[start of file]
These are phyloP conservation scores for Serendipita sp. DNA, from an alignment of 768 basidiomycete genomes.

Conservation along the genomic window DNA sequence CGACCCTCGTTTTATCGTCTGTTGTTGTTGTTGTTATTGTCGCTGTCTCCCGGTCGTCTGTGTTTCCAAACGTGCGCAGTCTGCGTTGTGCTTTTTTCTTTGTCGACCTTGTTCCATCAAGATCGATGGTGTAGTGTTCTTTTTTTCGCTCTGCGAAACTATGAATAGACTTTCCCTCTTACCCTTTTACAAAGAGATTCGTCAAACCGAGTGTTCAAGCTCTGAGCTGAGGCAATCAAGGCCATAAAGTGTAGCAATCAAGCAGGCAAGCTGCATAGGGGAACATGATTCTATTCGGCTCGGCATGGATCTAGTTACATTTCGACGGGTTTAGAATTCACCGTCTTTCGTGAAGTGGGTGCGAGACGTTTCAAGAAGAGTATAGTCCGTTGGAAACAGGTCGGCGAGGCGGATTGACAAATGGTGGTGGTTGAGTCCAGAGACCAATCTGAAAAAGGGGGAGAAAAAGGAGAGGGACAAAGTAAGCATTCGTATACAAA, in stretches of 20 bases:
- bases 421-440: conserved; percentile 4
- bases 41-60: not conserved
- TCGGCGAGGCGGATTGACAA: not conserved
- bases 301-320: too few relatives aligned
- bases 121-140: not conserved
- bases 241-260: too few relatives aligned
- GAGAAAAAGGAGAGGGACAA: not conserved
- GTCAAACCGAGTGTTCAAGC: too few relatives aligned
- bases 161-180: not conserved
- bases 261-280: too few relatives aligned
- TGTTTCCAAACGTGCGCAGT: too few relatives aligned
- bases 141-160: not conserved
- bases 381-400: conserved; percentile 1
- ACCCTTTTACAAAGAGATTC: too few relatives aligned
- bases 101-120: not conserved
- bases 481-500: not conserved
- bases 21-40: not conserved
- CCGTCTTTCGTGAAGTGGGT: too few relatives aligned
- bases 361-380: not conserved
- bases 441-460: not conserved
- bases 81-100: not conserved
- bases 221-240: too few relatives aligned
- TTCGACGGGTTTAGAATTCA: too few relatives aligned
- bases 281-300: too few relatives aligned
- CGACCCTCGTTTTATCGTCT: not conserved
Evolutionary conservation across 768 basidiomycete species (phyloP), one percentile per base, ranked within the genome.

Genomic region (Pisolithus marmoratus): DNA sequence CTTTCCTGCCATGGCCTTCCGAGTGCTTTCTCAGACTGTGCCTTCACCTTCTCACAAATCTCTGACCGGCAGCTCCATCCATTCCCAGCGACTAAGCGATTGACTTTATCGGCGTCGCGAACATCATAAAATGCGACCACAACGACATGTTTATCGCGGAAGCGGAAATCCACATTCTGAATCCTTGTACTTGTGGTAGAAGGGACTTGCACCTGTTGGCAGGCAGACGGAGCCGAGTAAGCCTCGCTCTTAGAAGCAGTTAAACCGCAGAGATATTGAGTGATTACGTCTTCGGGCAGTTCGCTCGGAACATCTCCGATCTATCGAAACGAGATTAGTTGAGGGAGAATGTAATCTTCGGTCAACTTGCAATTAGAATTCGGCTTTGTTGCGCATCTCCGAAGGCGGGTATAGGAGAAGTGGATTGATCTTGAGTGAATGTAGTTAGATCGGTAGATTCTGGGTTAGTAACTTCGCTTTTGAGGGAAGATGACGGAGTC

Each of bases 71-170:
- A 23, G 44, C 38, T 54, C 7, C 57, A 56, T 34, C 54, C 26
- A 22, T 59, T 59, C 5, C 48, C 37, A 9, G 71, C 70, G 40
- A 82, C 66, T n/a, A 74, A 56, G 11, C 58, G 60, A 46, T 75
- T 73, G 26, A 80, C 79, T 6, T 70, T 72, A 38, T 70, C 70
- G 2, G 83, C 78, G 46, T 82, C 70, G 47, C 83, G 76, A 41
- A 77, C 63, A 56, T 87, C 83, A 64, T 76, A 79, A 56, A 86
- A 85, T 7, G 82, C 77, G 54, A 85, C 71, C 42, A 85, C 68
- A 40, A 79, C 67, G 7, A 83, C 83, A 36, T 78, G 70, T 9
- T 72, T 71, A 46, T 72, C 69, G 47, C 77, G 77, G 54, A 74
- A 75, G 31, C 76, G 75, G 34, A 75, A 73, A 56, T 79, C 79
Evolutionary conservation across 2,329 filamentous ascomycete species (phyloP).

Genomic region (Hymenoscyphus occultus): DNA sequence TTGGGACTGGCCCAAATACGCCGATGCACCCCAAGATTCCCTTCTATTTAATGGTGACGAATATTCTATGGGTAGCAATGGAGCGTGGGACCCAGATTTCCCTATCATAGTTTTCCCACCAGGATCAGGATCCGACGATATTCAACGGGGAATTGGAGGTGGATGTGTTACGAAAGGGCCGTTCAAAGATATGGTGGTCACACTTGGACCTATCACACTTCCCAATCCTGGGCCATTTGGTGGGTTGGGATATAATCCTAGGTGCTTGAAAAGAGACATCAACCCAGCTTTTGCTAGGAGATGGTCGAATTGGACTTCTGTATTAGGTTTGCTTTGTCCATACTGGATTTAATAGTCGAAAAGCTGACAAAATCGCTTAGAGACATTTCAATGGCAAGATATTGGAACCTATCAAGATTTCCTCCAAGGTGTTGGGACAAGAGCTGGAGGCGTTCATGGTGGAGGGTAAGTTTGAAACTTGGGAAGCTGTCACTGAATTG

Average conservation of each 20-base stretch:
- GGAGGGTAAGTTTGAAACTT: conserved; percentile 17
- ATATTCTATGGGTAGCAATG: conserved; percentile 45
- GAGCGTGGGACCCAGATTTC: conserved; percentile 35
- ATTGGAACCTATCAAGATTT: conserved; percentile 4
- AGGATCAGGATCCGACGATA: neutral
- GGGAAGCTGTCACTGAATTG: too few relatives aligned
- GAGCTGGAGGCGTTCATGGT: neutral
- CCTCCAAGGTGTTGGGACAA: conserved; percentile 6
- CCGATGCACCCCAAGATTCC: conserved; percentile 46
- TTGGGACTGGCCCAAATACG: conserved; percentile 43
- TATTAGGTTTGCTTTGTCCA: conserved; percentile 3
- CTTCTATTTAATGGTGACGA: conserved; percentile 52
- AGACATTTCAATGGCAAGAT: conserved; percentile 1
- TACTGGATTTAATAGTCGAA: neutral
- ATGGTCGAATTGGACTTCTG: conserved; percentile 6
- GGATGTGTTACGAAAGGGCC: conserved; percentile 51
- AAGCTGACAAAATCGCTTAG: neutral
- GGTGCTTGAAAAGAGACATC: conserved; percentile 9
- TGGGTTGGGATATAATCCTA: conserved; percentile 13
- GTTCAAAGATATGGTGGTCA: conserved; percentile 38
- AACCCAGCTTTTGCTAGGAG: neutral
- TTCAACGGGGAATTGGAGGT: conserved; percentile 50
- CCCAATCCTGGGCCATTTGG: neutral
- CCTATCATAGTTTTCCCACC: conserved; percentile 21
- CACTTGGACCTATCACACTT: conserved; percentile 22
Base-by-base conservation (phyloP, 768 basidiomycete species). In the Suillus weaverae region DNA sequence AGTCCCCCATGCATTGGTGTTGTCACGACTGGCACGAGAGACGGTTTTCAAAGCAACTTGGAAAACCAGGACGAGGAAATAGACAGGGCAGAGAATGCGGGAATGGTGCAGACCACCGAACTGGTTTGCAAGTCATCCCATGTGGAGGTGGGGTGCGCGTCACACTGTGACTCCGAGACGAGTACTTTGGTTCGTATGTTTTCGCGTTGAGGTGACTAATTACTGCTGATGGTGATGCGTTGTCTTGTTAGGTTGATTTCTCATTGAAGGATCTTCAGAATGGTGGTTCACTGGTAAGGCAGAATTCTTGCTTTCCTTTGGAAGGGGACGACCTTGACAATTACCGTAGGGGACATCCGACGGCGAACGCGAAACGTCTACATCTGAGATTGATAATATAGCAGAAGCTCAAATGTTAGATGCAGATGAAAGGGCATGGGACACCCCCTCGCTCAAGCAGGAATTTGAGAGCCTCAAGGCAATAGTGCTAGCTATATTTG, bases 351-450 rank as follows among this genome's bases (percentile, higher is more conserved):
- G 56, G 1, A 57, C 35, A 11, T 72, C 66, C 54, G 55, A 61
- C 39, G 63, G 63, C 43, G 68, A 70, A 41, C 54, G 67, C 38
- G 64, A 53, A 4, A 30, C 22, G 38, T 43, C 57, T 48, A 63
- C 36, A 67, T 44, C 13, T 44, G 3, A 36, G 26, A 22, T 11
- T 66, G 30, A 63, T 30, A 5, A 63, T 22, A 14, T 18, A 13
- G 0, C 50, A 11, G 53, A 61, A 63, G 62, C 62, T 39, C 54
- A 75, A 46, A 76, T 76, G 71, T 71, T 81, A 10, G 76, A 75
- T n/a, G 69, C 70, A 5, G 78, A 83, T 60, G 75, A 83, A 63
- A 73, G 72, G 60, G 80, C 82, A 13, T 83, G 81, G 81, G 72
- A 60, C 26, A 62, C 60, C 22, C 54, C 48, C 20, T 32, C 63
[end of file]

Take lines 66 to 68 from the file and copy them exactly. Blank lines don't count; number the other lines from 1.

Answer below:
- CCCAATCCTGGGCCATTTGG: neutral
- CCTATCATAGTTTTCCCACC: conserved; percentile 21
- CACTTGGACCTATCACACTT: conserved; percentile 22